Trial drug helps rectal cancer patients avoid surgery

Oak Road entrance to The Christie NHS Foundation Trust

A Greater Manchester Police community support officer (PCSO) is cancer free and has avoided surgery for rectal cancer thanks to a new drug, used in combination with radiotherapy and chemotherapy, being trialled at The Christie NHS Foundation Trust in Manchester.

Paul Cusick, 75, who served for 22 years in the Household Cavalry before joining the police, initially as a police officer, was referred for a colonoscopy by his GP in January this year, and the fit and healthy former rugby player was diagnosed with rectal cancer, a type of bowel cancer.

Paul from Swinton in Salford was referred from Salford Royal to The Christie in January 2023 to discuss his treatment options, which included being considered for a clinical trial called PRIME RT. The trial is researching a new immunotherapy drug called durvalumab for rectal cancer.

Paul agreed to enter the PRIME RT trial and received radiotherapy and chemotherapy alongside durvalumab. The aim of this combined treatment was to shrink the size of the tumour before planning surgery, to avoid an operation and a possible stoma. The trial drug was given through a tube into a vein in his arm every four weeks for 12 weeks. In some cases, as in Paul’s, the tumour may respond so well to treatment that it is no longer visible on scans or camera tests (endoscopy). Tests at the end of June showed that there are currently no signs of cancer and Paul has had a complete response to treatment.

Dr Claire Arthur, consultant oncologist at The Christie said: “Paul has done incredibly well within the trial and we’re delighted not only with the early results but how well he tolerated his treatment for rectal cancer. We can’t see any remaining cancer following his treatment which is wonderful. But we have to remain cautious as it’s still early days, so Paul will now be closely monitored. Surgery may have required a colostomy which would have made returning to his PCSO role more challenging. and affected his quality of life.”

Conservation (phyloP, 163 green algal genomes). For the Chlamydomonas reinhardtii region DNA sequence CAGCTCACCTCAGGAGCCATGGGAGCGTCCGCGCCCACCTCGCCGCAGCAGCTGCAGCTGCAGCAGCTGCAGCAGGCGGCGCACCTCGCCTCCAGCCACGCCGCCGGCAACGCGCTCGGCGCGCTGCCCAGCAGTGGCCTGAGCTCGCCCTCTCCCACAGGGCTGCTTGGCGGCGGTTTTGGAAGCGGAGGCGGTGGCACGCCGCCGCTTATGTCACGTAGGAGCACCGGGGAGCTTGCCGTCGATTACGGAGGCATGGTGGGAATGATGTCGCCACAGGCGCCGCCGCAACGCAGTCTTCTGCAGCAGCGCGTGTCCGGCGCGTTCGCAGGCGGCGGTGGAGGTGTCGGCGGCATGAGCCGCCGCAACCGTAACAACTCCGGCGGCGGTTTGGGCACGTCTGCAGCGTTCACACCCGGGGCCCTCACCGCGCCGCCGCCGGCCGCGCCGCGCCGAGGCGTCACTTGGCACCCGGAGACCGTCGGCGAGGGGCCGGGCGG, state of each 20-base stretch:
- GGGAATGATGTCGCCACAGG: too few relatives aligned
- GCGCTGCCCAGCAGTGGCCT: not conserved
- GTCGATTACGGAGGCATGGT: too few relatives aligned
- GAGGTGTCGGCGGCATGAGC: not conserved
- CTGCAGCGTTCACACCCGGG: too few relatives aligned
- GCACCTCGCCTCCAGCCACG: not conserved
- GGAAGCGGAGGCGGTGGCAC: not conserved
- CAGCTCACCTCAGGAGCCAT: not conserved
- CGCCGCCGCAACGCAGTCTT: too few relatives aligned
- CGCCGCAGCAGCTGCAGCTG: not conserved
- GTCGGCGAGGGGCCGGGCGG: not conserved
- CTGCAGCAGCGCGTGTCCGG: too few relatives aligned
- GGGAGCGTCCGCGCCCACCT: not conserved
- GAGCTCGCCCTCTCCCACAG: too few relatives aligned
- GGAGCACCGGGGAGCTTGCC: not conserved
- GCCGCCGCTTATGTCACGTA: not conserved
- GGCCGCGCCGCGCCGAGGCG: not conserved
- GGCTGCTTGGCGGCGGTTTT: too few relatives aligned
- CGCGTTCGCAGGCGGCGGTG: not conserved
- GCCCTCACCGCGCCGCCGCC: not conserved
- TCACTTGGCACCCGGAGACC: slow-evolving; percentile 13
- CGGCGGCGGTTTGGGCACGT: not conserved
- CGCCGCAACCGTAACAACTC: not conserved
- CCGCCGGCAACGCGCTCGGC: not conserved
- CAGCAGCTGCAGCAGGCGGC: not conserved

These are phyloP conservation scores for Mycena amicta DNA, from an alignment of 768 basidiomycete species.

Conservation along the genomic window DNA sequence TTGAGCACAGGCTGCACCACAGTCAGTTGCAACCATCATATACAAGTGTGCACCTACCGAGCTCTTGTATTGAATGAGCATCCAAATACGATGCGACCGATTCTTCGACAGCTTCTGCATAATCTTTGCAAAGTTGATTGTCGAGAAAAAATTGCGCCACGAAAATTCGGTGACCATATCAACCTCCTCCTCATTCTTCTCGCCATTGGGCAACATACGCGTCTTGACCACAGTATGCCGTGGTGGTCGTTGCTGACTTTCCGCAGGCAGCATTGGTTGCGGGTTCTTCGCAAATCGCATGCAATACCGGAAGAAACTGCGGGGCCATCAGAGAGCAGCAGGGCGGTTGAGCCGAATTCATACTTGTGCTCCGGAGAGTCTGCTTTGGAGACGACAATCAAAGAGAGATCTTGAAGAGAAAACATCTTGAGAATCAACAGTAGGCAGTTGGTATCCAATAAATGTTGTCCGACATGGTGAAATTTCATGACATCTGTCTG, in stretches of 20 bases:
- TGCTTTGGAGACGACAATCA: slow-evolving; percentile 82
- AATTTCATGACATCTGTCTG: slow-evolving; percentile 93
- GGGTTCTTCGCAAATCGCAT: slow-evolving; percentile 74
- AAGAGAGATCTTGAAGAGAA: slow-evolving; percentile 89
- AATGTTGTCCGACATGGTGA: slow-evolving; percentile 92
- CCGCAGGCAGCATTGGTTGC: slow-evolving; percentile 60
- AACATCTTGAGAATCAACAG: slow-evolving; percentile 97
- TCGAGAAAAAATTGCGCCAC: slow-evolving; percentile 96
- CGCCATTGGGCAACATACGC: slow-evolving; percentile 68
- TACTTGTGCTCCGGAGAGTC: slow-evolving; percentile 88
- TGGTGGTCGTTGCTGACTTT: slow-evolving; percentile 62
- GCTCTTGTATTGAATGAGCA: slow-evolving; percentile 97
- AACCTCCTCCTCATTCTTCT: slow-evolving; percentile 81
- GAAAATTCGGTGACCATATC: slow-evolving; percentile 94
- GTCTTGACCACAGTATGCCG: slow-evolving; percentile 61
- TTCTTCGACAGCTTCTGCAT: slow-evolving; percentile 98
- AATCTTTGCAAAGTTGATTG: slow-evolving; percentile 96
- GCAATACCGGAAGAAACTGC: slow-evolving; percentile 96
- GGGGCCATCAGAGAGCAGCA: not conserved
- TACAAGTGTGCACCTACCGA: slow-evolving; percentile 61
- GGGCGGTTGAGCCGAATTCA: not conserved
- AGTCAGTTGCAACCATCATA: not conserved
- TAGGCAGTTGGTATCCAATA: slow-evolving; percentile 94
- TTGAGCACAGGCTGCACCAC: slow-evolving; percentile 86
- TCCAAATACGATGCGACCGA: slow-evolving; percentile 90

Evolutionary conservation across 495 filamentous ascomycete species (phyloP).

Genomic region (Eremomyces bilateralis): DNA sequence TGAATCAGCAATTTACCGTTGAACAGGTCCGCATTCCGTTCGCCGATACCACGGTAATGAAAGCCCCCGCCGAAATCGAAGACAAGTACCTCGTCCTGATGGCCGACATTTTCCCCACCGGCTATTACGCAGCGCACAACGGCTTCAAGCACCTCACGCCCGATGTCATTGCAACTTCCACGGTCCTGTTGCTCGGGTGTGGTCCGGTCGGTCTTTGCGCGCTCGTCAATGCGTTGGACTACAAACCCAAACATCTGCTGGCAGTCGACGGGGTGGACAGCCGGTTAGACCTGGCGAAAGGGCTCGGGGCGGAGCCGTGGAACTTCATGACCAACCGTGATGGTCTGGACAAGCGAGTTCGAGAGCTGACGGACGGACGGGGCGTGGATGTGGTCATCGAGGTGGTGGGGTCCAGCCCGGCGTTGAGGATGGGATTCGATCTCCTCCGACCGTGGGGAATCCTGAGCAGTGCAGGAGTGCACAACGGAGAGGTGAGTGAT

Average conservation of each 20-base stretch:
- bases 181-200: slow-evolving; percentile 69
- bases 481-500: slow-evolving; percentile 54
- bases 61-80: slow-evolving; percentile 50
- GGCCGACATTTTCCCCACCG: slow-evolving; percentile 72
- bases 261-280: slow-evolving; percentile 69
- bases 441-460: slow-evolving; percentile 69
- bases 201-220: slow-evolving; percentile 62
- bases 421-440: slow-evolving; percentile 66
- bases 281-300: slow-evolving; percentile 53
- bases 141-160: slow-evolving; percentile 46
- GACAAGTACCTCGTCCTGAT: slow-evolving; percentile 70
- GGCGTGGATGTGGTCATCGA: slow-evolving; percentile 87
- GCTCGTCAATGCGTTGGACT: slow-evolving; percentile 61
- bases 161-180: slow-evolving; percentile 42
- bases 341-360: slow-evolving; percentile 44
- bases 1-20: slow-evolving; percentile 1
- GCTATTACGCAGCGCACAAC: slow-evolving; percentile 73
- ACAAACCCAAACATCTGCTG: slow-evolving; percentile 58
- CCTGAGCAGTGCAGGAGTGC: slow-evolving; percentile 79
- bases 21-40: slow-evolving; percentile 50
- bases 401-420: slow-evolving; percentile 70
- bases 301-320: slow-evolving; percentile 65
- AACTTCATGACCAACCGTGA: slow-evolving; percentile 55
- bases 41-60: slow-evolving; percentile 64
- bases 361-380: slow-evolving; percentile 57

Paul Cusick, a keen rugby and football fan, who lives with Sally, his partner of 26 years, and has a son and two grandsons said: “I’ve been healthy all my life so getting the diagnosis was a real shock. I’m obviously delighted that the cancer appears to have completely disappeared and I don’t have to have an operation. I didn’t really have any serious side-effects so the whole experience has been really good. This new drug worked for me and I’m grateful I had the opportunity to take it as part of the clinical trial. I was very happy to participate in research as without trials there would be no cures.  I’m now looking forward to getting back on the beat in Bolton later this year.”

The PRIME RT trial completed recruitment in May 2023, including 42 patients across five UK sites including Aberdeen, Glasgow, Kilmarnock, Manchester and Oxford. The CRUK Glasgow Clinical Trials Unit is leading the PRIME RT trial and it is sponsored by NHS Greater Glasgow & Clyde / University of Glasgow with funding from Astra Zeneca and support from Cancer Research UK. Early results are awaited.

When patients are referred to The Christie to discuss their cancer treatment, details regarding potential clinical trials they may be suitable for will be discussed. Together, the patient and clinical team will decide whether it is appropriate to proceed with a trial or not. More information about taking part in clinical trials can be found here[].